As a young man, Stephen Riggs experienced a profound spiritual awakening and divine call to the ministry. Thomas received no such summons — at least not from on high. He entered the seminary even though he admitted no particular inclination to missionary work, and when he recalled in his memoirs how he set upon this path, Thomas Riggs did so in one cryptic sentence: “In accord with father’s plan, I was to enter a new field among the Teton, or Prairie Dwellers, on the Upper Missouri.”

Thomas and his younger brother Henry established Hope Station, on the Missouri’s west bank across from Fort Sully, in 1872; they later relocated to the east bank about five miles above present-day Oahe Dam, midway between villages of the Two Kettle and Sans Arc bands. (This mission, originally known as Bogue Station, was later christened Oahe, after the Lakota name for the place.) Their new building had a large school room/chapel and kitchen on the first floor and family quarters that Thomas now needed on the second.

Thomas met Cornelia “Nina” Foster while he was in the seminary, and they married on Dec. 26, 1872, in Bangor, Maine. She came from a home of comfort and refinement, yet adapted readily to the rough conditions of Dakota Territory. Nina gave birth to their first child, Theodore Foster, two years later. The blessed event was accompanied by a nearby war party’s drum and random gunfire, one round of which tore through the home’s roof and lodged in the rafters. Their second son was stillborn in 1878, and thereafter “our dear one sank gradually out of reach,” wrote Thomas to his father. Nina was buried in the mission house yard, before her favorite window.

Elizabeth Winyan (standing) had a long association with the Riggs Family. She cared for young Thomas in Minnesota, and later joined him at Oahe Mission.


By 1877 the Oahe congregation had outgrown the first floor meeting room and Thomas decided the mission needed a proper chapel. Lumber arrived on a steamboat captained by legendary river pilot Grant Marsh, and before long a “sweet-voiced organ” and bell donated by the Central Congregational Church of Bangor rang out across the prairie, drawing the faithful to Lakota language services. (Oahe Mission is covered by Lake Oahe today, but the chapel was salvaged and moved to the Oahe Dam visitor center; the organ is in the Cultural Heritage Center in Pierre.)

With Oahe’s spiritual side accommodated, Thomas Riggs turned to education. A workshop was established to teach the men carpentry skills, “but the shavings underneath do not prevent study. All begins with the A B C,” Thomas reported to the mission’s donors back East. “We have to teach them other things as well — the women to wash and iron and the men to work. The gospel of cleanliness is emphatically taught. When a dirty hand is put out to take a book the boy is told to wash himself. A woman is advised to comb her hair, another is told to wash her gown and to clean her house.”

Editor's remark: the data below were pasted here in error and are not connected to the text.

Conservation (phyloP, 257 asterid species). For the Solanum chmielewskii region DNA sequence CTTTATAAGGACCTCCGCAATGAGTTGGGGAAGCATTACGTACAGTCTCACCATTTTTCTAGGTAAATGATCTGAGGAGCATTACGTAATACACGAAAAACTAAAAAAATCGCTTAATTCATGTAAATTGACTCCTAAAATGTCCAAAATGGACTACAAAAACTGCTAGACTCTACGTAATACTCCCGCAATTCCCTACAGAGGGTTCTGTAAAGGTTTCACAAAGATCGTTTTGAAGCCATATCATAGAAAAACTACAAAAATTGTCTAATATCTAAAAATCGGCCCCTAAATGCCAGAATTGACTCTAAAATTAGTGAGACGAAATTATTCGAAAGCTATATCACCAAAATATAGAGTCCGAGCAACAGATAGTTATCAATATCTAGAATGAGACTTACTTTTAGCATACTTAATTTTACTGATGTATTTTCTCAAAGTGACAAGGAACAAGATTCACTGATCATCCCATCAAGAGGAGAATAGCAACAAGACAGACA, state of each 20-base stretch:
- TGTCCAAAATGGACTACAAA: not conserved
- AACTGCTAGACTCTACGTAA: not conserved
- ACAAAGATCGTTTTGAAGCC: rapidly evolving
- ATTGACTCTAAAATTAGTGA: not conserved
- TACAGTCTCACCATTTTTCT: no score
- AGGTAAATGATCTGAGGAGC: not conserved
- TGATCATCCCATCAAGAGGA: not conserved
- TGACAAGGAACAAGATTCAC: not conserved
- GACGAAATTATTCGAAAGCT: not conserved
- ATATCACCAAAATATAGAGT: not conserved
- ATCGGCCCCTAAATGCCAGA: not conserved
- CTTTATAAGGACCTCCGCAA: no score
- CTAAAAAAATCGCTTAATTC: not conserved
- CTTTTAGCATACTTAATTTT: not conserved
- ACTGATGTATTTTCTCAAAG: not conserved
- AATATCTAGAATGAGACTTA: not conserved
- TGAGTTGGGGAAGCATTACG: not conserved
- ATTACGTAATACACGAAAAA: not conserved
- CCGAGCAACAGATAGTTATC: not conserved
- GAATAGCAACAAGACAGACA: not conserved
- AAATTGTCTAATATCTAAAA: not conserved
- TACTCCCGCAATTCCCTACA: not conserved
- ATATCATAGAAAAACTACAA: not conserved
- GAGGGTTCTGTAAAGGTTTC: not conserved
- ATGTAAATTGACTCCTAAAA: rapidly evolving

Classes were held in the chapel to start, and in due time Oahe Industrial School got a two-story frame building that could accommodate 50 girls for classes in academic subjects and “the domestic arts.” Boys were admitted later, and the school reached a peak enrollment of 70 pupils in the 1890s. Funding the operation was an ongoing problem, however: when the American Missionary Association withdrew support in 1904, the school was forced to close its doors.

Attendance at the Oahe Mission services was “fitful and uncertain, [one day] a full house and then but one or two dirty children,” recalled Thomas. “Then, as they would not come to us, I went to them.”

Riggs and Dr. Thomas Williamson translated the Bible and a school textbook (above).

In his time at Oahe, Thomas established 25 meeting places at settlements across the far-flung Cheyenne River Reservation. Making one circuit of these outstations meant a round trip of over 500 miles. Thomas also traveled to missions as far east as Sisseton, south to Crow Creek and north to Fort Yates. In one stretch he averaged an amazing 6,000 miles a year, mostly across trackless open country.

The treks were demanding and, at times, dangerous. On one trip to Sisseton with his eldest son they made camp after fording the James River, “and in the morning we could smell smoke,” recalled Theodore. “As we drove on our way we could see that there was a real fire off to the northwest, driven by a fairly strong wind…When the fire came upon the high land where we could see the flames, father stopped the team, got out of the buggy and set a fire of our own. When we were sure that the ground had cooled enough so as not to be too hot for the horses’ feet, we turned, and going far enough to be out of the heat of the main fire, we waited until it had passed.”

On another trip to see his brother Alfred, Thomas and his team went through the Missouri River ice near Springfield. He made it to shore and somehow righted his rig, “but by the time I had driven the three miles to the Mission my clothing was so tightly iced my brother had to call for help to get me out of the buggy and into the house.”